German sixth seed Alexander Zverev reached the semi-finals of the French Open for the first time with a straight-set win against Spain’s Alejandro Davidovich Fokina.
Zverev, 24, won 6-4 6-1 6-1 to set up a meeting in the last four with Stefanos Tsitsipas or Daniil Medvedev.
Greek fifth seed Tsitsipas meets world number two Medvedev later on Tuesday.
Like Zverev, the pair are also aiming to win their first Grand Slam by lifting the title in Paris on Sunday.
“It is very nice to be in the semi-finals but just being there doesn’t satisfy me,” Zverev said.
“I am playing pretty OK and hope to play the same way – and even better – in the semi-finals.”
Zverev still looking for improvement after one-sided win
Zverev has long been touted as a future Grand Slam champion, coming the closest to achieving his goal when he lost to Dominic Thiem in the 2020 US Open final after leading by two sets.
With Tsitsipas or Medvedev able to stop him reaching a second major final, plus the prospect of facing Novak Djokovic or Rafael Nadal in Sunday’s showpiece, there is still a tricky path ahead for the German.
Those opponents are likely to provide many more problems than 46th-ranked Davidovich Fokina.
Davidovich Fokina, 22, is known as one of the tour’s fittest players and says having Spanish former marathon world champion Martin Fiz in his team gives him the mentality of a long-distance runner.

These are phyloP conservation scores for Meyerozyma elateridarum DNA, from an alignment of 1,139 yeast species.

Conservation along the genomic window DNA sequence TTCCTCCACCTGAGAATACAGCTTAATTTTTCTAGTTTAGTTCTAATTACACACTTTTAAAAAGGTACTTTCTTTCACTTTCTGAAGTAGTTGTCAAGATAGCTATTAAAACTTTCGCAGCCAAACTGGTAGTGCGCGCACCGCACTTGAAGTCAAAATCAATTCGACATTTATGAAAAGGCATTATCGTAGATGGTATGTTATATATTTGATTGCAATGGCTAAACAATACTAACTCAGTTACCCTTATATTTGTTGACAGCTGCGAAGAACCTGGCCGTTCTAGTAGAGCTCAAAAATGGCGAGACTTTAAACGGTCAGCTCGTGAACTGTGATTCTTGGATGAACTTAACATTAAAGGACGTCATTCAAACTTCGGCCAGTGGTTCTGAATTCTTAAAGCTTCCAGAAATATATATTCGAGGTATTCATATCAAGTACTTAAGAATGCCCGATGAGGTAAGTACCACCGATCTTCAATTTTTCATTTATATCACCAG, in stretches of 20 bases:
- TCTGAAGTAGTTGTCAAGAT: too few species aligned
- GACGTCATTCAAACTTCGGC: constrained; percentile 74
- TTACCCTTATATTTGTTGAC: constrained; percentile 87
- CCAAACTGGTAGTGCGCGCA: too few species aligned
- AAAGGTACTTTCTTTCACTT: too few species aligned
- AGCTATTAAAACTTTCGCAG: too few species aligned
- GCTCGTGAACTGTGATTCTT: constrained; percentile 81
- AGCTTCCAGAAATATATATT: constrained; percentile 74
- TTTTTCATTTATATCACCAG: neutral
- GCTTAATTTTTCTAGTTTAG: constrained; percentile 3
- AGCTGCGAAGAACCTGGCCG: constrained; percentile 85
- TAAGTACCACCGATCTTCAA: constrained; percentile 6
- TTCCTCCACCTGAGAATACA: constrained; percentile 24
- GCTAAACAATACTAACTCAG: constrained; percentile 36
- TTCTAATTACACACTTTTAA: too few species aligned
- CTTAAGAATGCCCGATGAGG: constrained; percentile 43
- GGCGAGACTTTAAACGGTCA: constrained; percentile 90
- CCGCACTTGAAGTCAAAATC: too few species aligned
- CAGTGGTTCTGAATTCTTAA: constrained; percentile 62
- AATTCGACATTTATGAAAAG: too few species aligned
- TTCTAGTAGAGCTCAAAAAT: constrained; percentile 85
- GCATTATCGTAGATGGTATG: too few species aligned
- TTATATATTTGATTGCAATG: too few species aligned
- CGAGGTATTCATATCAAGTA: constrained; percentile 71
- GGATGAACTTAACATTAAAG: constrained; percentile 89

However, he was unable to hook Zverev into a drawn-out battle after an error-strewn performance.
Attritional was perhaps the kindest way to describe an opening set where neither man could find fluency and both struggled on serve.
With both players landing less than 45% of their first serves, there were seven breaks between them and the set tipped in the favour of Zverev when his opponent meekly surrendered again in the 10th game.
Errors continued to flow from Davidovich Fokina in the second set as he was unable to contain Zverev’s power.
After exchanging holds in the first two games, Zverev won the next seven games to clinch a two-set lead and go a break ahead in the third.
Confidence had long been drained from the Spaniard, who looked to be tiring physically and mentally having spent almost four hours more on court than his opponent during the tournament, and Zverev continued to be ruthless.
Heavy and precise hitting from the back of the court enabled him to win what proved to be the final four games, landing a perfect backhand winner to claim victory in one hour and 36 minutes.
“After the first set, I think my baseline game improved a lot and I started dominating the points a lot more,” said Zverev.
“In the beginning I don’t think I played that well. I think I can play a lot better.”